Did land mafia force this Kerala family to take their own lives?

When a Kerala family decided to end their lives an 8-year-old survived to narrate the taleVaishna (Left); Suresh and Dhanya (Right)
news Human Interest Saturday, April 08, 2017 - 17:33

Eight-year-old Vaishna wakes up every morning expecting her parents, her twin sister Vaiga and her younger sister Vaishali to be back home from the hospital. It has been thirteen days since she last saw them.

Thirteen days since her father, Suresh, threw her and her two siblings into the well in their compound. Her mother Dhanya had jumped first, probably to make sure that she was there to receive her children.

Thirteen days since Suresh hanged himself on a tree after pushing his children into the well.

But while the rest of the family met their end that night, Vaishna survived to tell the tale.

On the morning of March 27, the neighbourhood woke up to the faint cry of a child from the well. Bodies of 33-year-old Dhanya, 8-year-old Vaiga and 6-year-old Vaishali were recovered from the well in Suresh’s house. 37-year-old Suresh meanwhile was found hanging from a mango tree.

Vaishna, the sole survivor of the tragedy, held on to the motor pump inside the well all night.

Why did Suresh do it?

Formerly a tiles contractor and a chit-fund owner, 37-year-old Suresh used to sell lottery tickets for a living, and was reportedly in a lot of debt. He wanted to sell his house to clear the debts. However, that wasn’t as simple as he thought it would be.

In his suicide note, Suresh wrote that "certain people" had made it impossible for him to sell his house and clear his debts. His friends and family have alleged that he was referring to the ‘land mafia’, who had pushed Suresh to take the extreme step.  

"The land where his house is situated costs almost Rs 80 lakh at current market price,” says Manikandan, Suresh’s brother. However, there were rumours that it wasn’t a good property to own because it was next to a temple.

“Brokers offered him only half this amount, with which he could not have cleared off his liabilities. That's how the network of land brokers work. Once they decide a price for a land, they make sure that the property is not sold for a penny more,” Manikandan says.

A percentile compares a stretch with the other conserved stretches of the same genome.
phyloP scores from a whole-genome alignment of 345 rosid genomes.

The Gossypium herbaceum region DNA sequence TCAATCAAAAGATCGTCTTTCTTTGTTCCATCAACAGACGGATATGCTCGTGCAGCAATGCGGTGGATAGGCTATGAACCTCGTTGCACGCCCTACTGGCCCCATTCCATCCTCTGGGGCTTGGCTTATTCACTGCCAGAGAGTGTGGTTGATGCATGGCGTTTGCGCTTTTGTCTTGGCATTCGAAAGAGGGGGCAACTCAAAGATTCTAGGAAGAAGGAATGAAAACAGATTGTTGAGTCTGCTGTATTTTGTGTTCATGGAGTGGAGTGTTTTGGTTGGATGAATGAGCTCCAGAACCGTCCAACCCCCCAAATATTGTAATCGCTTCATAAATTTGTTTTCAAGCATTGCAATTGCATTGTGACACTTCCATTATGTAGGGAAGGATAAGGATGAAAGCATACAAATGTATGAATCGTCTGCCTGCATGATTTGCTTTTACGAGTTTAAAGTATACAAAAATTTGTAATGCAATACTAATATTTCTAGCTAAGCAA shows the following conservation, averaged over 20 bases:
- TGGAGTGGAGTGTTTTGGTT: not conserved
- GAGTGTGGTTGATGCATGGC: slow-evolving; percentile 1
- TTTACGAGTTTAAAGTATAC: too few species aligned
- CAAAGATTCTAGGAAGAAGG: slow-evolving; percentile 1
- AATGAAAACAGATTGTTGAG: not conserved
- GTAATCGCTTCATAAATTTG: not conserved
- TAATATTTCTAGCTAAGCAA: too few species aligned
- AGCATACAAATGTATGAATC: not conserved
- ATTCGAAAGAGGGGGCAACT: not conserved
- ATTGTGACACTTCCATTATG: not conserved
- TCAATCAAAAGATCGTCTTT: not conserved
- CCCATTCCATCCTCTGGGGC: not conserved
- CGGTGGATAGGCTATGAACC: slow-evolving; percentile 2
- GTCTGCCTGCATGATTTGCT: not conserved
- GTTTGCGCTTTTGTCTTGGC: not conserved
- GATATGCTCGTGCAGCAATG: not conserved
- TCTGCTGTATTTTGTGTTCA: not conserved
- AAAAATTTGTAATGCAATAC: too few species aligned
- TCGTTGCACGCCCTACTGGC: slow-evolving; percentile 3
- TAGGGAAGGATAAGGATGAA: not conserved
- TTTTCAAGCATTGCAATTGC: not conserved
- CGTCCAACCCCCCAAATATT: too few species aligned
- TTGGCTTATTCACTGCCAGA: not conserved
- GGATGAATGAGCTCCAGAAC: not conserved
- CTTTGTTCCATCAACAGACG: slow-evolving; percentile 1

Desperate for money and with nowhere to turn, Suresh reportedly decided to kill himself, and his family.

Manikandan says that the family had no idea he was struggling for money.

"We had no idea that Suresh had taken loans from so many people and defaulted. We knew that he was trying to sell off his land and house, but were not aware of the difficulties he been facing,” Manikandan tells TNM.

“After their death, people are telling me that it’s the land mafia that drove my brother to take his life. All fingers are pointing at the land mafia, but we have no clear answers to anything. The only person who could clear the air is now no more," Manikandan says.

The investigation

The police though say they have no evidence to link any land mafia to the case. While rumours had it that it was the land mafia that drove Suresh to take the extreme step, these rumours lacked faces and names.

The Erumappetty police have registered a case under section 302 (murder) and 307 (attempt to murder) against Suresh. His family though have approached the Thrissur Rural SP, demanding that a case under Section 307 (abetment to suicide) be filed against the land mafia.

But the investigators maintain that there are ‘no records’ to prove such a case. The SP told TNM that the police can only take a case of abetment to suicide once the land mafia’s involvement is proven.

"As of now there are no documents to prove the allegations. We are investigating that angle though, and have accepted the family's petition," the SP said.

For Manikandan, none of this is helping.

"Somebody said that they saw a car going to Suresh's house recently and the people who came in the car threatened him. Who was it? Nobody knows. Who is the land mafia that people are talking about? Who did Suresh refer to in his suicide note? We do not know. It could be people from our own neighbourhood, or people who are powerful. Or may be there was some other reason. It is up to the police to find out why my brother did what he did," Manikandan says.

Vaishna’s tale

All Vaishna knows though is what her father did on the fateful night.

The 8-year-old told investigating officers that her father had returned from work on March 26 a little past 9pm. The family watched two Malayalam films together.

"After watching the film, father gave us some pills, saying that it was for de-worming. Vaiga, Vaishali and mother took them. But I felt suspicious and refused to take the medicine. Then, he gave me ice cream, but it was bitter. By then, mother had gone to sleep. After sometime, father took us all outside the house. First, mother jumped into the well and then he pushed us inside," she told investigating officers.

"Once inside the well, Vaishna tried climbing up. She called out to Suresh a few times, but when no answer came, she climbed down the well again,” Manikandan says.

Vaishna now lives with Manikandan and family, a couple of kilometers away from her home.

For days after the incident, she would wake up in her sleep and scream. She later underwent counselling at Child Welfare Commission in the district. However, she remains oblivious to what that night took away from her.

"When they come back, I will get to eat my favorite cone ice cream," she tells TNM and runs off to join her cousins.

 

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